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Tyler Eifert: I don't know if anyone knows catch rule

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The rules on what constitute a catch might change, but the search for true clarity continues.

Every game, all season

The latest example came Sunday in Baltimore, where Bengals tight end Tyler Eifert saw an apparent touchdown reception overturned upon official review. On a fourth-and-goal from the Ravens' two-yard line, Andy Dalton targeted Eifert, who caught the pass with his back to the goal line, turned toward the end zone and stretched his arms across the plane of the goal line. He then lost the ball as he fell on top of a Ravens defender.

The on-field officials signaled touchdown. The decision to overturn the call meant a turnover on downs. The parallels to Dez Bryant's catch/non-catch in January's NFC divisional playoffs were obvious.

"I don't know if anybody really knows what the right call is," Eifert said after the game, per ESPN.com.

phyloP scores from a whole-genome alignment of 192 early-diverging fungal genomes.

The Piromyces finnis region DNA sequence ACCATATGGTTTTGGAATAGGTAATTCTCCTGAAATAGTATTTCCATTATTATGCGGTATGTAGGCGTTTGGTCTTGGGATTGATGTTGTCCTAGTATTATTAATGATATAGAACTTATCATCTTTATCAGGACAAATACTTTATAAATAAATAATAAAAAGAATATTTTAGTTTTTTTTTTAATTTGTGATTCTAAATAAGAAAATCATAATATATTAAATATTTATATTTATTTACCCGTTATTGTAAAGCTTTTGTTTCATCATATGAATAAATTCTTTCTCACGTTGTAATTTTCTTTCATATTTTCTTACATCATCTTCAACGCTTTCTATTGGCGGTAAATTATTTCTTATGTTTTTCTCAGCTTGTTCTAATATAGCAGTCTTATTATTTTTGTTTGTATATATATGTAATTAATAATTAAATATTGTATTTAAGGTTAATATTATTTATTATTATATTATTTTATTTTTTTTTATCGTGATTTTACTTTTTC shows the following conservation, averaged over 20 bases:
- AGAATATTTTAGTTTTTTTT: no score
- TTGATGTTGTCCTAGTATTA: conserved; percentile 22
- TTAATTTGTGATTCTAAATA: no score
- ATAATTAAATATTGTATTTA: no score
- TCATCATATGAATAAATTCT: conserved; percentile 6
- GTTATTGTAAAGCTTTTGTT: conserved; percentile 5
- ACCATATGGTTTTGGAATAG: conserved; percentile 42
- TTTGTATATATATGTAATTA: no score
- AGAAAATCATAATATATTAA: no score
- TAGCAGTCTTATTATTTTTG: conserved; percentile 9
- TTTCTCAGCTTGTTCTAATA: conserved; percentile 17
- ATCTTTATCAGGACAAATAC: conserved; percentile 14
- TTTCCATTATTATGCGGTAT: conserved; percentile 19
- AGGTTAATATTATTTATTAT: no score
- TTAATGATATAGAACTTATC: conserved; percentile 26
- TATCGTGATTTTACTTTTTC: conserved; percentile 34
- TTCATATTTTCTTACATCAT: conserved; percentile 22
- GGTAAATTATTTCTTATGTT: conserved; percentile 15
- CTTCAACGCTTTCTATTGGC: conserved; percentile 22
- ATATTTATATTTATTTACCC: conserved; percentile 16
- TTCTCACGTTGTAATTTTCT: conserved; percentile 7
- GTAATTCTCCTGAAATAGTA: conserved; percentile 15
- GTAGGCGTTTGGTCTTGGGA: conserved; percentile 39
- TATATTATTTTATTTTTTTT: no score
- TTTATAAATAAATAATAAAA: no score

Dean Blandino, the NFL's vice president of officiating, backed the call during a Monday morning appearance on NFL HQ.

"(Eifert is) hit just as his second foot hits the ground. To become a runner you got have the ball longer than two feet down, you got to have to have the ball long enough to do something with it, avoid contact, ward off an opponent," Blandino said. "And if it's all that one action and he's going to the ground, even if he reaches, the requirement is to hold on to the ball when he lands and he didn't and that's what made it incomplete."

CBS cameras captured an annoyed Marvin Lewis after the touchdown was wiped away, effectively costing the Bengals a 21-0 halftime lead. Lewis, a member of the league's competition committee, supported the call after the game.

"You have to possess the football and give it to the official. That's what I tell our guys all the time," said Lewis. "Reaching for the goal line, if you haven't completed the catch, you're not a runner yet. So that's what they deemed: he wasn't a runner yet. He has to hold onto the football."

Which is all well and good, except for the part where common sense is shown out of the room. Eifert caught the pass, turned his body and reached the ball past the goal line. It's a touchdown that disappears into the Bermuda Triangle section of the NFL rulebook.

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